[Re: Ortiz y Pino, “Talk Dirty,” Feb. 26-March 4] Yes, the locusts have arrived, and they're sitting in the Roundhouse. I find Mr. Ortiz Y Pino’s forgone conclusion that raising taxes is the solution for all of New Mexico’s woes sadly lacking in fiscal sanity. This is highlighted by his conclusion that we won’t be able “to sustain the level of government services that is necessary.” The state budget has increased 50 percent since 2002. Were all of those increases “necessary”? Gov. Richardson’s private army of highly paid exempt employees increased more than 100 percent in the same time. Are they all “necessary”? Given that our state survived for 90 years without them leads me to believe they aren’t as “necessary” as Mr. Ortiz y Pino would like to believe.
In the good times, the Roundhouse gladly spent everything they had coming in, a real spend first, think later way of doing things. Now that things are sour, they’re screaming to raise taxes to keep their “necessary” programs. If any business was run that way, they’d be bankrupt. Come to think of it, our illustrious federal government is run that way, and they are bankrupt. Mr. Ortiz Y Pino and the rest of the Roundhouse robbers just need to wake up to the fact that our government will end up doing less with less. Reality sucks—get over it.
New Mexico is a nice place to live. Don’t screw it up with your “tax first, think later” paradigm.
Steve Davis Albuquerque
Death to Taxes 2
[Re: Ortiz y Pino, “Talk Dirty,” Feb. 26-March 4] Not surprisingly, Jerry Ortiz y Pino—despite his aversion to actually stating it—is pushing for higher taxes now that tax revenues have turned south. While correct in pointing out that Gov. Richardson and the Legislature have reduced the tax burden on New Mexicans, Ortiz y Pino seems oblivious to the massive spending growth we’ve seen at the state level in recent years.
During the six years from FY 2003 to FY 2008, general fund spending rose from $3.9 billion to $6 billion, an increase of approximately 54 percent. Nearly all of this new spending has nothing to do with “caring for the elderly and infirm” or “attracting new business enterprise.” In fact, we could have avoided the problem entirely by not spending money on baubles like the Rail Runner and Spaceport.
There is plenty of additional spending that should be cut before raising taxes. For example, the rest of the $22.3 million that was allocated for the governor’s equestrian center could be eliminated, thus saving approximately $12 million. The Legislature has also been debating whether to strip $1.5 million in funding for a new recital hall for the Santa Fe Opera.
Tough times have forced average New Mexicans to cut back on their spending. Shouldn’t we expect the same from our elected officials rather than trying to squeeze more money out of financially distressed taxpayers?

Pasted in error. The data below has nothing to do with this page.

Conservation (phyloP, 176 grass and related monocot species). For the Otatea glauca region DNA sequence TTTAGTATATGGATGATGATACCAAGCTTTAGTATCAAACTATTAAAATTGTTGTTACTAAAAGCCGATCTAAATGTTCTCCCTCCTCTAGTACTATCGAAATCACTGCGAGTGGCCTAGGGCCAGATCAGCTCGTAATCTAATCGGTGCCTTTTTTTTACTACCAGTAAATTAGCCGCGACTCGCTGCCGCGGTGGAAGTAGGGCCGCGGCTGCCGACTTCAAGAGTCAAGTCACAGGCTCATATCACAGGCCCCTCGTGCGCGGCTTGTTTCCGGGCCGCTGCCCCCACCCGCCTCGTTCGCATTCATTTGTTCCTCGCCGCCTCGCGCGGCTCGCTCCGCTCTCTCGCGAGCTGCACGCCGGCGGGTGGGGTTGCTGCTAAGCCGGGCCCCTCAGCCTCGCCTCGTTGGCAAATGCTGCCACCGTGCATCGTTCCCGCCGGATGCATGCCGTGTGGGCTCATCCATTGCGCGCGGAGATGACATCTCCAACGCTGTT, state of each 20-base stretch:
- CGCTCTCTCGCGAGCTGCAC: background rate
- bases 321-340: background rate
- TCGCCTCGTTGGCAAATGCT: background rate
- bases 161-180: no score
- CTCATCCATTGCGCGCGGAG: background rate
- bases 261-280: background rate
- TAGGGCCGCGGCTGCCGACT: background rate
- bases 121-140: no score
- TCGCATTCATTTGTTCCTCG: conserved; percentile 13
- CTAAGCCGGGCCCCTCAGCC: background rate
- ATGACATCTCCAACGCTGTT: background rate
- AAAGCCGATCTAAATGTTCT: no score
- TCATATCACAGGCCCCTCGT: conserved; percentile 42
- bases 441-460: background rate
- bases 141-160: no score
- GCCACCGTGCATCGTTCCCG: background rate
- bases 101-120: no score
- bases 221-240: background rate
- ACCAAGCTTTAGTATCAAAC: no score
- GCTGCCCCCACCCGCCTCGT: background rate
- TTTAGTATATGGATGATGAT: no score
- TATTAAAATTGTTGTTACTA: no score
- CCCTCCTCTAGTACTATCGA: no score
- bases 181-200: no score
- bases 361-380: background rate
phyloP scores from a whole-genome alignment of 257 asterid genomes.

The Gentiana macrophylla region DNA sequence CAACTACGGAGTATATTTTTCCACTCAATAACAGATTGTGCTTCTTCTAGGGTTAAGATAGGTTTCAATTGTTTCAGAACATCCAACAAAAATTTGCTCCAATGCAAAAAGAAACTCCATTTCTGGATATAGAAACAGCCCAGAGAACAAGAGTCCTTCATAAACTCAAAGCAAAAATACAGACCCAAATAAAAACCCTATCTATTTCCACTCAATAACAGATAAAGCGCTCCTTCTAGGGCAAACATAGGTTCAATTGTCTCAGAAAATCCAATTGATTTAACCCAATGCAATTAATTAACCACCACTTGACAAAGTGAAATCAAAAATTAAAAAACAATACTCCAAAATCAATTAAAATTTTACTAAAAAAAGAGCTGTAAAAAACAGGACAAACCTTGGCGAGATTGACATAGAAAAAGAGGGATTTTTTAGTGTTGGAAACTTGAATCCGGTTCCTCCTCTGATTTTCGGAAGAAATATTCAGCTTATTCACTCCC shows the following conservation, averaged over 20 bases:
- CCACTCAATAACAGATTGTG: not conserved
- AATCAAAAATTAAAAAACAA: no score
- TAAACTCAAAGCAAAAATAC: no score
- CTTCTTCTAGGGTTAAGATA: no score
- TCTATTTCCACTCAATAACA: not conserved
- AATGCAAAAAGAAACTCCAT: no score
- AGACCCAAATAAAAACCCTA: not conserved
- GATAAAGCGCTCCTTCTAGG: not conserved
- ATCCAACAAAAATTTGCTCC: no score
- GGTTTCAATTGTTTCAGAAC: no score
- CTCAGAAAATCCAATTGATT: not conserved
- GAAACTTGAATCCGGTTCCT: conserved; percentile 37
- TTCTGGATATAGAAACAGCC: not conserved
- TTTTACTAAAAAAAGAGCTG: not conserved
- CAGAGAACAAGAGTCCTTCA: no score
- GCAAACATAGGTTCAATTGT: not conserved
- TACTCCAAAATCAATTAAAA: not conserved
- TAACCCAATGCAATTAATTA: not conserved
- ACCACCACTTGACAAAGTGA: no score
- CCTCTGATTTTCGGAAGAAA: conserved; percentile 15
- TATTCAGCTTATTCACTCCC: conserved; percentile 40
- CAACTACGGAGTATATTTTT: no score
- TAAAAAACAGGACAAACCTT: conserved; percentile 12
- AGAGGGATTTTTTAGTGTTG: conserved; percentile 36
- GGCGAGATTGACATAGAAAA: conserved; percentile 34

Paul J. Gessing President, Rio Grande Foundation Albuquerque
Velocity = Brummett ÷ Gary
I do not understand why you failed to even list in your Arts Calendar one of the most notable events of the 2009 theater season. I am talking about the opening on Friday, Feb. 27, of Tricklock Company's production of James Still's The Velocity of Gary (Not His Real Name) at The Box Performance Space.
To be sure, Still's script shows its early '90s vintage in its portrayal of gay hustlers and intravenous drug users dropping like flies from a still uncontrollable AIDS epidemic. But Chad Brummett, under the able direction of Dodie Montgomery, wrings the last bit of theatrical excitement from this one-man tour de force. Brummett, whose phenomenal talent is by now well-known to Albuquerque theatergoers, outdoes himself. He even manages to short-circuit the underlying sentimentality about oddball street people and gays inherent in Still's otherwise tight script. How many actors have any of us seen who could seamlessly modulate from narrator to principal to voices for all the other characters who inhabit Gary's drugged-out, hallucinatory world?
This production runs through March 22, and anyone seriously interested in theater should make haste to see it. Did I mention that it's also a very entertaining show?
Henry Seale Albuquerque
Letters should be sent with the writer’s name, address and daytime phone number via e-mail to email@example.com. They can also be faxed to (505) 256-9651. Letters may be edited for length and clarity, and may be published in any medium; we regret that owing to the volume of correspondence we cannot reply to every letter. Word count limit for letters is 300 words.